Multiple sclerosis (MS) is an autoimmune disease that attacks the protective layers surrounding the nerve tracts in the brain and can cause difficulty walking as well as pain performing everyday movements. Every case of MS and MS symptoms are different. Some people have symptoms that resolve in a few weeks or months. But for others, the condition has a much more permanent presence in their life.
Multiple Sclerosis is a common disease, yet difficult to track. Because global health institutions do not mandate that doctors report new cases and because symptoms can be invisible for many years, there is no definitive number of those diagnosed with MS every year. Some experts estimate that there are about 2.3 million people with MS around the world with 200 new cases diagnosed every week. That is almost as many people as the entire city of Houston.
With such high numbers of people diagnosed, what causes multiple sclerosis? No one is sure, but most point to a genetic factor or some type of environmental contributor — the cause of MS is still debated. MS symptoms include sensational disruptions, problems controlling movement, lethargy and visual complications. As stated previously though, these symptoms can be minimal and inconsistent, making it harder for patients to recognize their symptoms and for doctors to diagnose.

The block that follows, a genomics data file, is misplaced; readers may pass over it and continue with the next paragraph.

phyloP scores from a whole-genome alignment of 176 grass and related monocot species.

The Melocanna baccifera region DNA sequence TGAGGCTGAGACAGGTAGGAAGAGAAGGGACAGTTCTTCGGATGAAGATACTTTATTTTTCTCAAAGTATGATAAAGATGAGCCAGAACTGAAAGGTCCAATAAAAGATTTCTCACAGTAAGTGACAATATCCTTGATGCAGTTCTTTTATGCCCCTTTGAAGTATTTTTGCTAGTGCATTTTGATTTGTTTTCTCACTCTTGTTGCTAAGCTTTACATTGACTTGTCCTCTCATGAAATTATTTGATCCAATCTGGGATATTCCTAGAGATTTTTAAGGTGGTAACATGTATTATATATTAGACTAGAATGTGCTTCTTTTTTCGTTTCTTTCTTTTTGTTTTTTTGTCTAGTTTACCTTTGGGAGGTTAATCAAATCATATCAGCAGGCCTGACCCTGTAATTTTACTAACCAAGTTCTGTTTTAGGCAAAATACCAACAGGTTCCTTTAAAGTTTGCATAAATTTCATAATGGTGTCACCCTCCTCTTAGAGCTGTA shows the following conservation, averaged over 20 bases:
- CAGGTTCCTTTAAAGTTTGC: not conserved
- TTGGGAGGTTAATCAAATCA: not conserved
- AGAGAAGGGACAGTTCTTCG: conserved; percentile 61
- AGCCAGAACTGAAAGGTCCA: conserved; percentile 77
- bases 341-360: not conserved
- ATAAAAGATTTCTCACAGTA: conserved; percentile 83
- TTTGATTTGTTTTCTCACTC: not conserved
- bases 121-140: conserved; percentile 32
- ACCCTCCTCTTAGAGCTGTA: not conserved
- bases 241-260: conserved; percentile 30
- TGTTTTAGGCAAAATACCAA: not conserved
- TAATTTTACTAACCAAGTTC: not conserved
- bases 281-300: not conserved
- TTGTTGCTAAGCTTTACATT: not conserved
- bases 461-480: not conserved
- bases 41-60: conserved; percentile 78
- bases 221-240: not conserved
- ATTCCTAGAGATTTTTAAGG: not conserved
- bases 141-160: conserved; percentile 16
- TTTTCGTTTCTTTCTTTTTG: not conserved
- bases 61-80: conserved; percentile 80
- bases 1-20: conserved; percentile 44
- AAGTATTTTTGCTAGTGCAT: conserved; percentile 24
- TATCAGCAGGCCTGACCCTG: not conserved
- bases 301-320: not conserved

One of the best exams for doctors needing to diagnose MS is using MRI. MRIs use a combination of magnetic fields and radio waves in order to create images of the internal organs. MRIs are particularly adept at imaging the tissues and nervous structures of the body as well as identifying musculoskeletal disorders. MRIs can detect the subtle changes in the brain and spinal cord that are indicative of MS. MRIs are extremely safe, noninvasive and require no radiation, making them the preferred method for MS diagnosis.
At Doctors Imaging, we also use
NeuroQuant to better examine patients suspected of having memory loss, Multiple Sclerosis, brain trauma other neurologic conditions. NeuroQuant is FDA-cleared software that is a part of the routine MRI protocol that is available upon request from referring physicians that need volumetric analysis when making clinical assessments for any disease that may cause alterations in brain anatomy.